Of the 13 cards on the table, there are 3 cards that we know are 10s, plus the unknown card “?” of the dealer which might or might not be a 10. The probability we will draw a 10 depends on whether “?” is a 10 or not. If “?” is a 10, then there are 4 10s on the table, and so 12 10s left in the deck. Since the deck contains 39 remaining cards, we have: prob to draw a 10 if “?” is a 10 = 12/39 If “?” is not a 10, then there are only 3 10s on the table, and so 13 10s left in the deck.

Since the deck has 39 cards remaining, we have: prob to draw a 10 if “?” is not a 10 = 13/39 Now we need to figure out the probability that “?” is a 10 or not. Aside from “?” itself, there are 12 cards on the table, 3 of which are 10s. “?” clearly cannot be one of these 12 cards.

• It must be one of the 40 other cards, 13 of which are 10s.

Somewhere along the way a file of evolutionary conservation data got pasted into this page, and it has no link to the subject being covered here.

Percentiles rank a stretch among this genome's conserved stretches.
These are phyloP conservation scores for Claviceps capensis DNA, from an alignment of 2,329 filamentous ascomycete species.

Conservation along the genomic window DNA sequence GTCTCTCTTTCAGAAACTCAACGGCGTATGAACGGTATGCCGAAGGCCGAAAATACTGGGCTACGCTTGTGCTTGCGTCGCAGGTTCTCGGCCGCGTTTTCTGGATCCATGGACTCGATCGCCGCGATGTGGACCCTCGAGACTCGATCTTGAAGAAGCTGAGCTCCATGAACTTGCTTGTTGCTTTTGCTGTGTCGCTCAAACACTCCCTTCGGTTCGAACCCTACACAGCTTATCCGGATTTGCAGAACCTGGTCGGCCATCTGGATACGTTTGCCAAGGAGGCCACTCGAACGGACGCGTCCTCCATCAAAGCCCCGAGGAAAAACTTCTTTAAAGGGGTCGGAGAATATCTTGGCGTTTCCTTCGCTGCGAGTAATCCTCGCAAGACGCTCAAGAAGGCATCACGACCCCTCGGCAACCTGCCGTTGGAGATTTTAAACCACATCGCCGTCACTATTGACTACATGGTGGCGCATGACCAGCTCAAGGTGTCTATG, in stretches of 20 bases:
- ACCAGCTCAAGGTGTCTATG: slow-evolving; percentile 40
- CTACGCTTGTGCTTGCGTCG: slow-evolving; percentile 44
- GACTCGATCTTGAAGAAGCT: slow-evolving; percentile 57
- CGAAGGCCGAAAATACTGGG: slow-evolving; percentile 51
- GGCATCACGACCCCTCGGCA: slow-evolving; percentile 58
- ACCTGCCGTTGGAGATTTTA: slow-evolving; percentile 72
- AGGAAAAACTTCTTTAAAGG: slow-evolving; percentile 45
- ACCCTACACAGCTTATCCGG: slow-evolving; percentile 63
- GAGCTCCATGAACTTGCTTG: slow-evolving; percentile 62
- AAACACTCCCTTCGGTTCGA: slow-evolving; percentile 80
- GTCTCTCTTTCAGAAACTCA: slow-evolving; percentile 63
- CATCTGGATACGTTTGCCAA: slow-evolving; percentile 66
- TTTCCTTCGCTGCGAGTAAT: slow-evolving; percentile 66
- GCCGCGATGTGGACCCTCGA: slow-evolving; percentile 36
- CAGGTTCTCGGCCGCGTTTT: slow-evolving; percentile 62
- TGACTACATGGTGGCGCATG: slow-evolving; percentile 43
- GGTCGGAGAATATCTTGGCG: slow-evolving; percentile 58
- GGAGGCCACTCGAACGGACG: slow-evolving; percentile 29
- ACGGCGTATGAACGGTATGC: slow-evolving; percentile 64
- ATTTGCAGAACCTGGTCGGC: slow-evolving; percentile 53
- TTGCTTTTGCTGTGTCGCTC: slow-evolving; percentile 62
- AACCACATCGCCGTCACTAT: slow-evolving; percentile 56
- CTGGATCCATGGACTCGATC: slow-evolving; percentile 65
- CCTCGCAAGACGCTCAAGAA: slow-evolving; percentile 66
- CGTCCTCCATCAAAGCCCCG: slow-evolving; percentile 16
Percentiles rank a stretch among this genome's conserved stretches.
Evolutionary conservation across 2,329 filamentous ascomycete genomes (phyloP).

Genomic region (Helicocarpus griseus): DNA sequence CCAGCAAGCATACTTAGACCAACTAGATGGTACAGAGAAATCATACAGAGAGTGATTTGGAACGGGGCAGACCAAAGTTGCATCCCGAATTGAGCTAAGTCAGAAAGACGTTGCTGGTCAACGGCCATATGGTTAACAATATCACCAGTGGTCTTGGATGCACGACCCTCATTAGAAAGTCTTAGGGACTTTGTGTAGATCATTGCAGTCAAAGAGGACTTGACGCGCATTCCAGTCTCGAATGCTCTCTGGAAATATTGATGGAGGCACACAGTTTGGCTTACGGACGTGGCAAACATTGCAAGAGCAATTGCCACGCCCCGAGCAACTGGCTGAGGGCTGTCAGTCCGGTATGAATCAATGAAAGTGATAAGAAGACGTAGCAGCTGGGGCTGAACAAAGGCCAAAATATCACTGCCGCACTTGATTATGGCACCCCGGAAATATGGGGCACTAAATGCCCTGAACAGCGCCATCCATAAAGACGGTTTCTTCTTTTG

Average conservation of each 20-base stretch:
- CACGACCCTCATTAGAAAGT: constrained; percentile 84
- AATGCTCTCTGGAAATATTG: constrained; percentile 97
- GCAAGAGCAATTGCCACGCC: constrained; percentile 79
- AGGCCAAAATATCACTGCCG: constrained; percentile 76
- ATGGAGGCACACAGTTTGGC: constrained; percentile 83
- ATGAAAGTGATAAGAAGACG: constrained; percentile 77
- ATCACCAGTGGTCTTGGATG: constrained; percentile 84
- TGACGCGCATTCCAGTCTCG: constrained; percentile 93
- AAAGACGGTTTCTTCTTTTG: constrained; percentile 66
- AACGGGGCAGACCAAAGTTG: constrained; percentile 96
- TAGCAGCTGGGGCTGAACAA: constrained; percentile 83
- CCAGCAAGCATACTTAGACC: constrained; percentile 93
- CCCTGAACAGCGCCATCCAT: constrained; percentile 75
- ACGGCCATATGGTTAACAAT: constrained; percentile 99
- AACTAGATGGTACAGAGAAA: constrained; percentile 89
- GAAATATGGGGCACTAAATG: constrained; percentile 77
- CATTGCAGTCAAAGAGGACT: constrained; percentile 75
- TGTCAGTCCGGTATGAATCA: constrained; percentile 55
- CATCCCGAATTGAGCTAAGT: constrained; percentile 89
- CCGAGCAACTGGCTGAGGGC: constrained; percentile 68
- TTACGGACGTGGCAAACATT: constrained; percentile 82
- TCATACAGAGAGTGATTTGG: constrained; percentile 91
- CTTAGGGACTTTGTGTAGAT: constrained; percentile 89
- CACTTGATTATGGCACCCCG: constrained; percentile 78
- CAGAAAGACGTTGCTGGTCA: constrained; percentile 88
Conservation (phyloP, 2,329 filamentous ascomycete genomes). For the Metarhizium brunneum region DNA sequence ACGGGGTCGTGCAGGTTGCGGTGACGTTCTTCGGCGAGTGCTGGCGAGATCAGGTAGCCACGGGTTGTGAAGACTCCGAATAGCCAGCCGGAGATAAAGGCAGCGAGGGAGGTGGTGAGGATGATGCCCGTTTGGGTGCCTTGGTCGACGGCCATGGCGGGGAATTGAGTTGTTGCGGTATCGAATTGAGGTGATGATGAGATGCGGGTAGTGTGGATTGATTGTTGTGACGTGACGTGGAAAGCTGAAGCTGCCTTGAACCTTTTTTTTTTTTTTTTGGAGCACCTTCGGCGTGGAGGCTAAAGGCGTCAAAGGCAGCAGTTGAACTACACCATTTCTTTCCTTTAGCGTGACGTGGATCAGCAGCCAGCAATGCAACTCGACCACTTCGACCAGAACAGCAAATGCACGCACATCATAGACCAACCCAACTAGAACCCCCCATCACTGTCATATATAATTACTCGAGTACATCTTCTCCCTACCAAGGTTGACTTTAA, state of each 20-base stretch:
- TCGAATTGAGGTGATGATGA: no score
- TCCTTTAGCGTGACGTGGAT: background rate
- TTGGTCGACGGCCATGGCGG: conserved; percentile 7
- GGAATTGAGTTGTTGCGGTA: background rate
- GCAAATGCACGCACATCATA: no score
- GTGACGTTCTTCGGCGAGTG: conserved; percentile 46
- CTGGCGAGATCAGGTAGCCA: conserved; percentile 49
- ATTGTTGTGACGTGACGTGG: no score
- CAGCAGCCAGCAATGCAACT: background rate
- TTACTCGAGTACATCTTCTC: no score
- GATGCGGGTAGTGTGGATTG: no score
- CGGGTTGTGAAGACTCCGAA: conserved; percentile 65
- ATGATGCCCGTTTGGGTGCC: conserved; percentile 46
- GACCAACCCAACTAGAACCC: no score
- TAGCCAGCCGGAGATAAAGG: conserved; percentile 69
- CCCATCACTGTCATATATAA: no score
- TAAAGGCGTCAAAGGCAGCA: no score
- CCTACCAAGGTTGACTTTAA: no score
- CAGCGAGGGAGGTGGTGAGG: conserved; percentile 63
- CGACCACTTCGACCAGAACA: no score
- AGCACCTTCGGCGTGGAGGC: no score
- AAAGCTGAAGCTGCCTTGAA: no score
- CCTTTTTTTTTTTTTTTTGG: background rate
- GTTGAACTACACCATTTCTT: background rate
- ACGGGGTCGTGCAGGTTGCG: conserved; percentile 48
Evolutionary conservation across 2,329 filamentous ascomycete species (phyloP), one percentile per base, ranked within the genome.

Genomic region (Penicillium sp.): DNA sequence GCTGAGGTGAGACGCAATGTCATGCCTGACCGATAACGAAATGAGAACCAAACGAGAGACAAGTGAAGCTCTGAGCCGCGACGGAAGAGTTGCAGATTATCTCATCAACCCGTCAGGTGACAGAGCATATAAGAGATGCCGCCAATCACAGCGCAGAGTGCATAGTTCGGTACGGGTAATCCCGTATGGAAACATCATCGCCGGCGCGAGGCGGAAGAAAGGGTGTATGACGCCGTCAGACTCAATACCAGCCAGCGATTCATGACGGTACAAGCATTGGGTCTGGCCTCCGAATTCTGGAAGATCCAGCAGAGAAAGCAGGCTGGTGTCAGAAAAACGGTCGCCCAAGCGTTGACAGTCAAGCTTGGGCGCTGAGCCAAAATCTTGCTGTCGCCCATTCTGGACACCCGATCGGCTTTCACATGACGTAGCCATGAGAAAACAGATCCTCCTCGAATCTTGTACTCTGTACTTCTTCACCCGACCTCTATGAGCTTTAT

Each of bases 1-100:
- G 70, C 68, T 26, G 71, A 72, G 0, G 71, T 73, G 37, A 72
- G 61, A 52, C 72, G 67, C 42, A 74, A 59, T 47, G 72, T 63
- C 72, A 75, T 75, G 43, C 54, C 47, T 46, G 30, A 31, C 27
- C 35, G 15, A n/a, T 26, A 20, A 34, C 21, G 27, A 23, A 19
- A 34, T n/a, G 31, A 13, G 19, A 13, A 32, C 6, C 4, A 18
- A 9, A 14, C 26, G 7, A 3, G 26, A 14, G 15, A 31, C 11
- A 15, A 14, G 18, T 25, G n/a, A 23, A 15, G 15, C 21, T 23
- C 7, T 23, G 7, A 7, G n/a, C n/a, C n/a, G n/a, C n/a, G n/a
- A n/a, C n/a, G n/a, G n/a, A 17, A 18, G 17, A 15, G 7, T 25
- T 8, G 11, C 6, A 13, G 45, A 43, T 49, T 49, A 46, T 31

• Hence: prob “?” is a 10 = 13/40 The probability “?” is not a 10 is just 1-(13/40), since “?” either is or is not a 10, and so the probability for these two mutually exclusive events must sum to unity.
• Hence: prob “?” is not a 10 = 27/40 Now we need to combine the above pieces to get our answer.

We can divide up all outcomes in which we do draw a 10 into two mutually exclusive categories: (1) “?” is a 10, and (2) “?” is not a ten. The total probability is therefore the sum of probabilities for the outcome to be in each category, i.e. prob draw a 10 = (prob to draw a 10 if “?” is a 10) x (prob “?” is a 10) + (prob to draw a 10 if “?” is not a 10) x (prob “?” is not a 10) Note, now that we did the calculation the long way, we see that the answer is the same was we would have gotten if we had completely ignored the card “?”, i.e. assumed it was not on the table. In that case the probability to draw a 10 is just the 13 10s not face up on the table, divided by the 40 cards not face up on the table.